Japanese vehicle manufacturer Toyota has been operating in Venezuela for over 50 years.
But on 30 March, Toyota de Venezuela’s management issued a statement warning that the company’s continued presence in Venezuela is “threatened” by a labor conflict which shut down its local assembly plant at the beginning of March.
If Toyota decides to quit Venezuela, there’s no question it would gravely harm Venezuela’s already much-diminished appeal to the kinds of serious international investors the country needs.
Other automakers with similar labor troubles (like Mitsunishi) might decide to throw in the towel too. And it could even undermine Pdvsa’s efforts to persuade Japanese energy companies to invest in Venezuelan oil and gas projects.
Toyota officials say an agreement with striking workers was negotiated, approved and ready to sign this week.
But a small group of “sindicaleros” (union thugs) aligned ideologically with the Chavez regime introduced last-second demands for additional concessions, including full payment of all salaries and benefits during the month the workers have been on strike.
Reuters cites Sintratoyota union organization secretary Argenis Vásquez as saying no agreement was reached. But Toyota officials say Vásquez is lying.
Toyota executives say that payment of “salaries caidos” was not part of the agreement which had been reached.
As a result, a Labor Ministry Inspector suspended the “mesa del dialogo” (i.e. negotiations) indefinitely, and it’s unclear at this writing what happens next.
Besides Totota, other long established automakers in Venezuela (GM, Mitsubishi, etc.) have suffered increasing labor conflicts over the past six/nine months.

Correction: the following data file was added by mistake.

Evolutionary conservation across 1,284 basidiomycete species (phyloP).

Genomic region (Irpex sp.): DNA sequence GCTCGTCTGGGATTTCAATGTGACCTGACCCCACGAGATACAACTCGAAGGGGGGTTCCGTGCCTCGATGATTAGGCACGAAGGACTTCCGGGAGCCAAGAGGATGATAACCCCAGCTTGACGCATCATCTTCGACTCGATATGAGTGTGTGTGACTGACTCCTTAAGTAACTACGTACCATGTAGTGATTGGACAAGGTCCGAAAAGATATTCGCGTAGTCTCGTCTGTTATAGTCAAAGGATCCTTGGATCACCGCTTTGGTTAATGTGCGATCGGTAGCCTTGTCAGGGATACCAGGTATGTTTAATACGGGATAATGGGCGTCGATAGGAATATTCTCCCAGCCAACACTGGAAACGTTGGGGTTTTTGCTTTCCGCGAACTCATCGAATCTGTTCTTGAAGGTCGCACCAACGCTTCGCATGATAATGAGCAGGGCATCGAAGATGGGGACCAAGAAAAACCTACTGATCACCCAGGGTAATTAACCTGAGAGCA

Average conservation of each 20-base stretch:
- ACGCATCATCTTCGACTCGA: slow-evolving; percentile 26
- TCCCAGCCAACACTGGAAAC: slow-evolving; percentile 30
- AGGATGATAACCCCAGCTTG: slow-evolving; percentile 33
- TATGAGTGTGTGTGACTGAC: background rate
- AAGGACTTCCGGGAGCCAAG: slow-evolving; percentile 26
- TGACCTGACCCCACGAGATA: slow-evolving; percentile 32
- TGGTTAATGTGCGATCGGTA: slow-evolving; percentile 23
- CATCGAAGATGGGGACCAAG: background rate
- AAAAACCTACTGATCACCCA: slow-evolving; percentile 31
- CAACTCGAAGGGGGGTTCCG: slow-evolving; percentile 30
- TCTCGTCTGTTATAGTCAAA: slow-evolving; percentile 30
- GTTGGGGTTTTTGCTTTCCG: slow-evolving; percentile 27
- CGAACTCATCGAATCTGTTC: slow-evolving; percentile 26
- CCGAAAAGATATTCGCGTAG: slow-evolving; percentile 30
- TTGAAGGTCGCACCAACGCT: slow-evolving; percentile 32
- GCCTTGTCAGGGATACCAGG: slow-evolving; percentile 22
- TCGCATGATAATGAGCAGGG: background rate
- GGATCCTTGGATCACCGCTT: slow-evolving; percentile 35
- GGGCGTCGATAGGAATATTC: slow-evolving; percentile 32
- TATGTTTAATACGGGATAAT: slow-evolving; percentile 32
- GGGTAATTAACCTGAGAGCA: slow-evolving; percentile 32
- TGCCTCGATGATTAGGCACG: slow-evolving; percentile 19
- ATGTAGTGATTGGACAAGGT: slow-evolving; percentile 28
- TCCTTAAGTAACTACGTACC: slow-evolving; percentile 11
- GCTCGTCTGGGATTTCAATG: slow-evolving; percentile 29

The Chavez government maintains these conflicts are labor/management disputes in which the State has no say, always favors the workers, and pressures management to give the “unions” the “justice” they deserve.
But, as we never tire of pointing out, the Chavez regime is lying.
The growing labor conflicts in the automotive industry are being encouraged/fostered deliberately by the Chavez regime.
The unions picking fights and calling strikes for any reason they can dream up describe themselves as followers/supporters of the Bolivarian revolution.
Their political objectives include:
*Neutralizing traditional union leaders and members who are not ideologically aligned with the revolution. The Chavez regime wants to destroy the traditional labor movement and replace it with submissive/servile “Bolivarian” unions that will heed the president’s orders and suppress worker salaries/rights.
*Creating conflictive situations which provide the regime an excuse to intervene in the company’s management/operation, up to and including expropriation if the “musius” don’t toe the line. The regime is stoking labor conflicts in the auto sector to the point that some workers have already been killed and/or injured by gunfire (Mitsubishi’s experience a couple of months ago).
*Wearing down management to the point that some automakers will simply shut down and leave Venezuela. This will create opportunities for Chinese, Russian and Iranian auto companies to set up their own operations in Venezuela without having to make substantial front-end investments in building the structures and installing the equipment required to assemble vehicles.